JANUARY 13, 2014 — As ceremonies marked the two year anniversary of the Costa Concordia tragedy which cost 32 lives, details emerged on progress with plans to tow the wreck away and scrap it.
It now appears that the ship will be towed out in June. However, its final destination will not be known until by the end of February-early March 2014 when the responses to an invitation to tender that was sent out last month have been evaluated.
Removing the wreck of the giant cruise ship from the environmentally sensitive waters of Italy's Isola del Giglio is widely considered the most daunting salvage ever attempted on a ship of its size.
The ship's owner, Carnival Corporation subsidiary Costa Crociere, awarded the contract to remove the ship in one piece to Titan-Micoperi Srl, a joint venture between Crowley Maritime's Titan Salvage and Italy's Micoperi. Titan-Micoperi's offer was chosen based on stringent criteria, 90% of which referred to environmental protection, safety and the socio-economic fabric of the island community and the successful bid was actually the most expensive of the six submitted.
The parbuckling, or righting, of the ship was successfully carried out September last year.
Since being raised, the wreck has been resting on the false sea bed created beneath it as part of the parbuckling procedure at a depth of about 30 meters.
To guarantee additional stability for the wreck, winterization measures saw 28 tubular steel braces positioned to connecting the sponsons on the wreck to the underwater platforms on the offshore side, the positioning of additional grout bags on the inshore side and the installation of an additional holdback system for the bow.
Following the parbuckling, the wreck was surveyed to assess its overall condition, particularly the starboard side, which was previously submerged and inaccessible. Engineers then determined the structural repairs required ahead of the installation of the 15 sponsons that must still be placed on the starboard (inshore) side.
The installation of the sponsons is planned to start in April 2014. They have already been built and are being prepared for installation in the Titan Micoperi Terminal in Livorno. Another four sponsons are still to be installed on the port side, making a total of 15 on this side as well.
Initially, the 30 sponsons on either side of the vessel will be filled with water. A pneumatic system will be used to empty the water gradually, thus providing sufficient buoyancy for flotation.
It is a delicate operation and engineers estimate that it might take several days. On completion of this process, a portion of the hull of about 18.5 meters will remain submerged.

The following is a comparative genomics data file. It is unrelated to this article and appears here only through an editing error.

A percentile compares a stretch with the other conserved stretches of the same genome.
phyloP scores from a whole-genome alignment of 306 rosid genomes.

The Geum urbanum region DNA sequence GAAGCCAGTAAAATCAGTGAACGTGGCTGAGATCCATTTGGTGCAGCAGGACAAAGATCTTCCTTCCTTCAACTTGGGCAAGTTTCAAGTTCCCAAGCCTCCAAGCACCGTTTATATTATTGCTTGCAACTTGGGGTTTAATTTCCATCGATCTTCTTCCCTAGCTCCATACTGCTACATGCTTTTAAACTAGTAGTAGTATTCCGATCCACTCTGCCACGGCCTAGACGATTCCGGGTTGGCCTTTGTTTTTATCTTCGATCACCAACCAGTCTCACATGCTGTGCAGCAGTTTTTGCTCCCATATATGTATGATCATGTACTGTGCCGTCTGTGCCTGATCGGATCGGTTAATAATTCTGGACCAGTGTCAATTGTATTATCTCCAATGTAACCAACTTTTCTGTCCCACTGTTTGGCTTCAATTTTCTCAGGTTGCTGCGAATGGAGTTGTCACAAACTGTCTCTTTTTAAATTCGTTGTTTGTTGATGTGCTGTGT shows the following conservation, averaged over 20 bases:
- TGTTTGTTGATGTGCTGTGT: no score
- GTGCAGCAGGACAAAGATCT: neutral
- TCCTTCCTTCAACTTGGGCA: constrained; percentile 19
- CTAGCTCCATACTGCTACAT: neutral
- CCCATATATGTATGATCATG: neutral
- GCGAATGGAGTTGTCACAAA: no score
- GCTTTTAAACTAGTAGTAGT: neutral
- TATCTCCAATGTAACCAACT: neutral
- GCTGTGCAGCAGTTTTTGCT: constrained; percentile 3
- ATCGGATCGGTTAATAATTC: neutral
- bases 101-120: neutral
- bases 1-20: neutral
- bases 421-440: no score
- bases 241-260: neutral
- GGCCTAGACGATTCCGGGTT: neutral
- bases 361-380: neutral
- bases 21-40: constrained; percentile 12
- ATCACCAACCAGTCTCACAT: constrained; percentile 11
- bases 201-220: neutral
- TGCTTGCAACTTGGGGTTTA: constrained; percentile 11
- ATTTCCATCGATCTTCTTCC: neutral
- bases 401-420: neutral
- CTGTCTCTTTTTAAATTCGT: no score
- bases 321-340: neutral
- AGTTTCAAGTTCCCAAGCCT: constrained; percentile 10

After refloating, the wreck will be ready for transportation to its final port of destination for dismantling and recycling.
The wreck is regarded as waste and therefore, according to Italian law, the Tuscan Regional Administration is in charge of authorizing its transportation.
Various possibilities are being considered for transportation of the wreck:
a) Currently, traditional towing is considered the first option.
b) With a US$ 30 million contract, Costa Crociere has also optioned the world's largest semi-submersible ship, the Dockwise Vanguard, as an additional alternative. The Dockwise Vanguard offers two possible offloading methods for the Concordia: "float off", which means that the wreck would be offloaded into the sea afloat, or "skid off", whereby the Concordia would be transferred from the Dockwise Vanguard directly onto a pier or an adjacent quayside area. A decision on the offloading method will be made in due time, should this mode of transportation be required.
When delivered afloat, the wreck (including the attached sponsons) is expected to have the following overall dimensions:
Length Overall (LOA): 289.6 meters
Extreme Breadth including sponsons: approximately 62.5 meters
Maximum Draft: 18.5 meters Weight Approximately 75,000 tons
According to Italian media reports, 12 ports and companies in six different countries are bidding for the contract to dismantle the vessel for scrap. The companies angling for the contract are believed to come from Italy, England, France, Norway, Turkey and the Netherlands.
Italy's environment minister Andrea Orlando has reportedly said that the government would prefer "a domestic destination" for the ship's dismantling.
Genoa seems the Italian port best placed to win the contract, while Costa Croceria is reported to favors the Turkish port of Aliağa. In late 2012 the company sent its Costa Allegra cruise ship to Aliağa for scrapping, after suffering a fire off the coast of the Seychelles that year.